Jun 10, 2010, 5:00 PM
Soroptimist International of Banjul Friday observed World Literacy Day on the theme: “Literacy for sustainable development”, at a ceremony held at its conference hall in Kanifing.
The event also provided members the opportunity to discuss at length the effects of the deadly Ebola virus in Africa, and the world at large.
Soroptimist International of Banjul was established and chartered in The Gambia in 1987 as a charitable organisation working for the development of women and girls.
Soroptimist International is a vibrant dynamic organisation for today’s professional and businesswomen, and its mission is to inspire action and create opportunity to transform the lives of women and girls through a global network of members and international partnerships.
Speaking at the gathering, Elizabeth Jawo-Njie, President of Soroptimist International of Banjul, said the day was set aside by the organisation to celebrate World Literacy Day, as well as bring topics up for sustainable development.
Mrs Jawo-Njie highlighted the importance of the day, particularly for girls and women as the organisation works for the development of women and girls.
She further described the forum as very important, as they discussed about sustainable literacy for development, and about the effects and prevention of Ebola in the country.
The organisation’s president said that as a charitable organization, they intend to be organising such programmes, and to continue working for the development of girls including students.
She was happy that most of the attendees at the forum were students.
She advised students to take their education seriously, adding that been a literate in everything you do is very important.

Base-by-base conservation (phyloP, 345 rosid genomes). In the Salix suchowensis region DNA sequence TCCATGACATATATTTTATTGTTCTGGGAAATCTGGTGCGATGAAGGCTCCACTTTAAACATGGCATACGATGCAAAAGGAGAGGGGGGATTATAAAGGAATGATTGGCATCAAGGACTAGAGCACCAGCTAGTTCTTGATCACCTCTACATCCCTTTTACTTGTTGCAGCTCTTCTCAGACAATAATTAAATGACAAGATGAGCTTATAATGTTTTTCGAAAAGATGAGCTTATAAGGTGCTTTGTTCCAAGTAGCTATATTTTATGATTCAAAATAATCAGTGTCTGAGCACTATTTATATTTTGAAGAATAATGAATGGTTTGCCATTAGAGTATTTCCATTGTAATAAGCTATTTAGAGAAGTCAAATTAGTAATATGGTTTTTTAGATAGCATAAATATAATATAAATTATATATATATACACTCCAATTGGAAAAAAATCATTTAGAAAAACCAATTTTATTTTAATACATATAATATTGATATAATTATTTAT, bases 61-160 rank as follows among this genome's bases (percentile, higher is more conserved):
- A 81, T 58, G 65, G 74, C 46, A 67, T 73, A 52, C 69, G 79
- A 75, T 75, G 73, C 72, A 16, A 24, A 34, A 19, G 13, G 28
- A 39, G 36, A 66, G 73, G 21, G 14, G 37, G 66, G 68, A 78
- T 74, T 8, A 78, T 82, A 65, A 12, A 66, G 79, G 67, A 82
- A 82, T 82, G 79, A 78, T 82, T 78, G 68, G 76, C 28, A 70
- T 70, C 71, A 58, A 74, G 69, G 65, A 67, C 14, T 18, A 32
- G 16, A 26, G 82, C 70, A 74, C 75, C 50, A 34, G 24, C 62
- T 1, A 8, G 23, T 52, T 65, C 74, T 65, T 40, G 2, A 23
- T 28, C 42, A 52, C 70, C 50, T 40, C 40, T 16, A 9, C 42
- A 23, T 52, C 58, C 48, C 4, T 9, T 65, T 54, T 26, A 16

Her organisation would continue organising this kind of programme to be engaging the young people, especially the girls, she promised.
The horticulture manager at the Gambia Growth and Competitiveness Project, Mawdo Sey, spoke of the importance of the forum, adding that literacy is important to men, women, boys and girls.
He pointed out that nowadays one cannot have a good job without been literate, as literacy deals with both language and writing.
Literacy is very important for both the development of boys and girls, as they would be future leaders, he said.
Studying horticulture as a field is as important as studying any other field for development; the important thing is to study something that would be for the sustainable development of the country, Sey added.
Sey advised the students to continue attending this kind of activity organised by any organization, to use it as a tool to develop themselves and their future.
Rohey Njie of the Directorate of Health Promotion and Education spoke about the danger and preventive measures of Ebola.
She described Ebola as a deadly disease that is now a threat globally, noting that ever since the outbreak of the deadly virus in the sub-region, it has resulted in many deaths in neighboring countries.
The national Health authorities and the directorate have been intensifying efforts to avert any prevalence of the disease in the country, she added.
Though there are no cases of Ebola in the country yet, The Gambia has strengthened national surveillance, and adopted other preventive and response mechanisms to meet any challenge, she continued.
Sensitisation is one of the mechanisms the health authorities are using to create awareness, and to prevent the disease from hitting Gambia’s borders.
Ms Njie called on the students to use the 1025 EBOLA hotline to report any suspected cases or ask for clarification concerning Ebola.
The former president of Soroptimist International of Banjul, Ndella Faye-Colley, also advised people to be attending such programmes so as to be enlightened and develop themselves.
She described the gathering as very important, as all the presenters enlightened everyone who was present at the forum.
She thanked the presenters for their wonderful presentations, and urged the students and parents to pass on the message gathered during the forum to their colleagues and friends.